We’re learning more and more about what’s happening in the world’s tropical forests, and the news usually isn’t good.
Just this week Cosmos reported on a study showing that tropical soils are more sensitive to global warming than previously thought, and we recently learnt that tropical plants close to the equator are the most at risk from climate change and that tropical animal species are six times more sensitive to forests being broken up than are temperate species.
All is not lost, however. An international study just published in the journal Science shows that actively restoring degraded forests in Southeast Asia improves carbon storage recovery by more than 50% when compared with just letting them regenerate naturally.
That’s significant for two reasons. The first is that more than half of the world’s aboveground carbon is stored in tropical forests. The second is that degraded forests are often dismissed as having no ecological value.
This misconception has marked degraded forests as prime candidates for full conversion to agricultural plantations, the researchers say, despite evidence of their ability to continue to contribute to the ecosystem.
“Not long ago, we treated degraded tropical forests as lost causes,” says co-author Greg Asner, from Arizona State University, US. “Our new findings, combined with those of other researchers around the world, strongly suggest that restoring tropical forests is a viable and highly scalable solution to regaining lost carbon stocks on land.”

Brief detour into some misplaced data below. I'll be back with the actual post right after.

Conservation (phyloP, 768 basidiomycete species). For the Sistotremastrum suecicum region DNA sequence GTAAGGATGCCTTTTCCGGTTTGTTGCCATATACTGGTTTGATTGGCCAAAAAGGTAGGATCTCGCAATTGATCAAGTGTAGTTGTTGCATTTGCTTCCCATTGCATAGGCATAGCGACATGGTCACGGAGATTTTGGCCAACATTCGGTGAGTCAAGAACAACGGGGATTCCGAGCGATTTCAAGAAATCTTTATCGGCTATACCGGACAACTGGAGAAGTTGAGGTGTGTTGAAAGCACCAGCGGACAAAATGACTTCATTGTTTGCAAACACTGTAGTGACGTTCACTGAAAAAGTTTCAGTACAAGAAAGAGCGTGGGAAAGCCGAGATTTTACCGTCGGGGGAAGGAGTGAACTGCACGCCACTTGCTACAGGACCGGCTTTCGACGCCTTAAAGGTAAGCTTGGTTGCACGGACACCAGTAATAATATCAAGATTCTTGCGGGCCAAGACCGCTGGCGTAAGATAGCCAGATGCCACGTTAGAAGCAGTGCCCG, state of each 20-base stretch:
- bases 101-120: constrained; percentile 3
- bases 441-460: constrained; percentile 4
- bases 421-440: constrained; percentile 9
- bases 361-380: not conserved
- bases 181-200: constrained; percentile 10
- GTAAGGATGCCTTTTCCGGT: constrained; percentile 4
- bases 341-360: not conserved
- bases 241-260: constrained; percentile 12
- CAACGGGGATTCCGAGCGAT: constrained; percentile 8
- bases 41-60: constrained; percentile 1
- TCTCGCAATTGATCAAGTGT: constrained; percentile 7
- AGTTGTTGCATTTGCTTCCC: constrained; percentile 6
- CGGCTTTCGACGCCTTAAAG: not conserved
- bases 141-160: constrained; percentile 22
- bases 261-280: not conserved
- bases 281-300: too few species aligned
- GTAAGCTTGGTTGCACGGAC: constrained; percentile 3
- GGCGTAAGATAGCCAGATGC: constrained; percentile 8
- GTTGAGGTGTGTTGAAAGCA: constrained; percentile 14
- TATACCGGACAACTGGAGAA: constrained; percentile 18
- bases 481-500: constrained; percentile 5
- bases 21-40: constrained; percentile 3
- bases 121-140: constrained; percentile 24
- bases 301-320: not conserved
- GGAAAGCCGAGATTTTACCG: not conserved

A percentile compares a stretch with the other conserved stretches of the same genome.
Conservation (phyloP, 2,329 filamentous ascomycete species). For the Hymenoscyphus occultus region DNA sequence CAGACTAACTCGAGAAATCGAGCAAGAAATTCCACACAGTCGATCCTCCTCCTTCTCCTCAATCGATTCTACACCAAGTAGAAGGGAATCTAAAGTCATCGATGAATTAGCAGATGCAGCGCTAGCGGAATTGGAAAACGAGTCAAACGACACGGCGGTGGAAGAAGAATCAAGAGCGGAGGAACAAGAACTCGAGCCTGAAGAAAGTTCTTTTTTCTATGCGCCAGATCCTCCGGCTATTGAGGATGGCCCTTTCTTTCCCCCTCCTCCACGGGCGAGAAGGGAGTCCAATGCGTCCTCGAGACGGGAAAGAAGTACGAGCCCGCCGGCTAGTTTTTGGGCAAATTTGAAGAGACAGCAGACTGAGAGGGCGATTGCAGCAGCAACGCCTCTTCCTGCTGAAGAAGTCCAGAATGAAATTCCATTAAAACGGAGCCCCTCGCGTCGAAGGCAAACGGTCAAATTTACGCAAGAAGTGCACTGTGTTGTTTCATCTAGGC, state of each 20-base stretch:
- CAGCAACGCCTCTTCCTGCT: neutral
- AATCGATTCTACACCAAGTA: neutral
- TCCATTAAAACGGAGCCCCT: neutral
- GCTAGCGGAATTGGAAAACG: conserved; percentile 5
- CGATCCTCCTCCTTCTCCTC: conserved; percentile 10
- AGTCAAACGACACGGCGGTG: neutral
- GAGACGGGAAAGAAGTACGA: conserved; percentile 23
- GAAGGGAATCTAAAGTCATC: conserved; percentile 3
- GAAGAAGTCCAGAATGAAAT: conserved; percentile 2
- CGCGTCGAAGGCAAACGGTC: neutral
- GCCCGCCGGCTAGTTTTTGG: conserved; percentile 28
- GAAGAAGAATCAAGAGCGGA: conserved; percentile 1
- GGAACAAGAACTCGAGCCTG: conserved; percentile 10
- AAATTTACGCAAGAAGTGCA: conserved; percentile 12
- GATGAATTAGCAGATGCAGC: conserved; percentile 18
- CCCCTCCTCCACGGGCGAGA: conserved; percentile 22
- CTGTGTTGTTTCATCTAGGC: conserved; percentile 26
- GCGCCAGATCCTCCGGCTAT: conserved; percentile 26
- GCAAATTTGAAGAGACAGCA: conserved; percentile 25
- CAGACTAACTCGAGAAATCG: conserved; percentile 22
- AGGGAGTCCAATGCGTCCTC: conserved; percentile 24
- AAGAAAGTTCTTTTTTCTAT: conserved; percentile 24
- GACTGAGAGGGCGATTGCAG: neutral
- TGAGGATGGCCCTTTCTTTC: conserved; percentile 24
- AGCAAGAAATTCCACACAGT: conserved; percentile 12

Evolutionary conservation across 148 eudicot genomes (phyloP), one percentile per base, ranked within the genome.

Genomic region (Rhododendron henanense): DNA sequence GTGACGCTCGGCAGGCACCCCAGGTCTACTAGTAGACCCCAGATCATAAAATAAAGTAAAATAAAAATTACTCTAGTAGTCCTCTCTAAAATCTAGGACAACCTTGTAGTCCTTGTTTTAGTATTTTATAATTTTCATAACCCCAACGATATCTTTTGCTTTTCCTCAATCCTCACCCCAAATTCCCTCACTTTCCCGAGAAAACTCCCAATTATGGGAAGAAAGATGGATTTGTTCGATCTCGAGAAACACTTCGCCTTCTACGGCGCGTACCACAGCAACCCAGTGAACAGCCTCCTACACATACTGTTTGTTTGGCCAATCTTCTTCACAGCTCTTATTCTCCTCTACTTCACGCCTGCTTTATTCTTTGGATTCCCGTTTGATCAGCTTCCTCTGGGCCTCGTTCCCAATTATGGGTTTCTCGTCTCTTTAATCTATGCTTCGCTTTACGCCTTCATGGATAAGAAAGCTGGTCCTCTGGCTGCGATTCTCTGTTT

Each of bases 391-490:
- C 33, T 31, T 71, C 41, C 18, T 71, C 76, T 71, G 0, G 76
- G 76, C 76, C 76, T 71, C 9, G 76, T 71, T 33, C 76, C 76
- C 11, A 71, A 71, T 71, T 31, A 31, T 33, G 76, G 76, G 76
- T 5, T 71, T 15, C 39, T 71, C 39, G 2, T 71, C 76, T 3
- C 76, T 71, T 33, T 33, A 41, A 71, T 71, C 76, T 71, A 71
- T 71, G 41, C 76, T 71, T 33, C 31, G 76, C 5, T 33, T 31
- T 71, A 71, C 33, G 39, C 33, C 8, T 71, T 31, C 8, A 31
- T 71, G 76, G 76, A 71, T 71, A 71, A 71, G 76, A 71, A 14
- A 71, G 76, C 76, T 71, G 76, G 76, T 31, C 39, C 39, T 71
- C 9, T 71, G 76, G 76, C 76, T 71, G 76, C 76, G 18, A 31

Scientists from 13 institutions, led by Christopher Philipson and Mark Cutler from Scotland’s University of Dundee, studied an area of tropical forest in Sabah, in Malaysian Borneo, that was heavily logged in the 1980s and subsequently protected from further logging or conversion to plantation agriculture.
To assess forest recovery, they mapped the area using their Global Airborne Observatory, equipped with powerful lasers and spectrometers, in 2016. The resulting maps revealed the location and amount of carbon stored above ground across thousands of hectares of forest.
Areas left to regenerate naturally recovered by as much as 2.9 tonnes of aboveground carbon per hectare of forest each year, highlighting the ability of degraded forests to recover if protected from full agricultural conversion.
That rose to 4.4 tonnes for areas that underwent active restoration through methods such as planting native species, removing tree-climbing vines, and thinning vegetation around saplings to improve their chances of survival.
Full recovery in a naturally regenerating logged forest would take around 60 years, the study suggests, while recovery for an actively restored forest takes just 40 years.
However, the current carbon price is still not sufficient to pay for the cost of restoration, the researchers say, limiting the possible impact of a new approach. They suggest that new carbon offset programs could potentially fund these restoration costs.
The project included collaboration with South East Asia Rainforest Research Partnership (SEARRP) and the Yayasan Sabah Group.
Nick Carne is the editor of Cosmos Online and editorial manager for The Royal Institution of Australia.
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